Meet Princeton Athlete Ally Ambassador Mark O’Connell
Mark O'Connel will be a senior on the Men's Diving Team at Princeton University in the 2013-2014 academic year. Below, he writes about Athelte Ally at the institution.
The world of athletics and the LGBT community can appear to be two seemingly separate and hostile spaces for some people. The reality, however, is that LGBT athletes play a critical role in all sports and are no different from their straight teammates and competitors in regards to athletic ability. Although some may think that allowing LGBT athletes to be open will ruin a team's dynamic or chemistry, I think many would argue the opposite. An all-inclusive environment that celebrates people's differences can only help a team or an individual's level of achievement.
At Princeton, we have recently launched our own version of Athlete Ally in order to raise awareness of LGBT issues on our athletic teams. From an outsider's perspective, Princeton may appear to be relatively conservative, but I have found this to be an inaccurate judgment of the campus environment. Although the university places a large emphasis on tradition, Princeton is very progressive and its students and faculty are incredibly accepting and supportive of those who are different. Princeton's success in athletics is one of the school’s many traditions. As one of the leading competitor's in the Ivy League, I think it is Princeton's responsibility to show its support for the LGBT community on our varsity sports teams.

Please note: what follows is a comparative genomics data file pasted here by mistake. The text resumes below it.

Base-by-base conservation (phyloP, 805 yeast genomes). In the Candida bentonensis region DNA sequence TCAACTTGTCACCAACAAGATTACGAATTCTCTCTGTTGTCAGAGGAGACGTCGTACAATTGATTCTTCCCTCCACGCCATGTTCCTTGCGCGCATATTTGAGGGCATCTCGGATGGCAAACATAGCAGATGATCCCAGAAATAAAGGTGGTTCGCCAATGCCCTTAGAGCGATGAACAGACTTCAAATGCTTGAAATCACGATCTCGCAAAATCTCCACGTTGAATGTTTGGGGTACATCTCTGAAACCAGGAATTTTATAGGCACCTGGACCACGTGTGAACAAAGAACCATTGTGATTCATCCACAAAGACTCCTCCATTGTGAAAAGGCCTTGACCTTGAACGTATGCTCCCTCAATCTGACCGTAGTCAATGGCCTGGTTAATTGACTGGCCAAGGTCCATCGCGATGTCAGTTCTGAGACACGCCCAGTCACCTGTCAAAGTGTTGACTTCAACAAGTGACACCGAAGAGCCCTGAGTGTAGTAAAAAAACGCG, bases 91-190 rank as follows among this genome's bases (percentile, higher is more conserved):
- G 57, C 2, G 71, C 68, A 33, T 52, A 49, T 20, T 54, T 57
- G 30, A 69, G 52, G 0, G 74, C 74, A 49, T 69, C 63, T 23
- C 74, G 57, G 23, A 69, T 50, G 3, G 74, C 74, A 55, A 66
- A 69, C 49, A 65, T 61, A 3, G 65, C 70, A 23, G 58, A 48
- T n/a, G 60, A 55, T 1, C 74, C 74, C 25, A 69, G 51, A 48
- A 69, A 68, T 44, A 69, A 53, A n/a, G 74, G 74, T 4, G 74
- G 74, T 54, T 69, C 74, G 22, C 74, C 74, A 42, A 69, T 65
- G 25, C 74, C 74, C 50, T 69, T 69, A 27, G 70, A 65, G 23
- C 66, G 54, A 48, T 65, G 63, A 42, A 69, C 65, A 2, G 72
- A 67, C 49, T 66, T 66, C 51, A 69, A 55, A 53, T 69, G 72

The goal of Princeton Athlete Ally is to create a more inclusive and less hostile environment for those student-athletes who identify as LGBT. By giving allies the means to express their support for the LGBT community, we hope individuals will feel more inclined to open up to their teammates. One of the most important parts of Athlete Ally at Princeton is the belief that anyone can be an Athlete Ally. Whether someone is a player, fan, parent, coach or referee, everyone can support this movement. Allies can be straight or not straight, sexual orientation does not matter, what does matter is that people stand up for what they think is right. Every student has a right to play and sexual orientation or gender identity should never inhibit individuals from excelling or contributing to their team’s goals.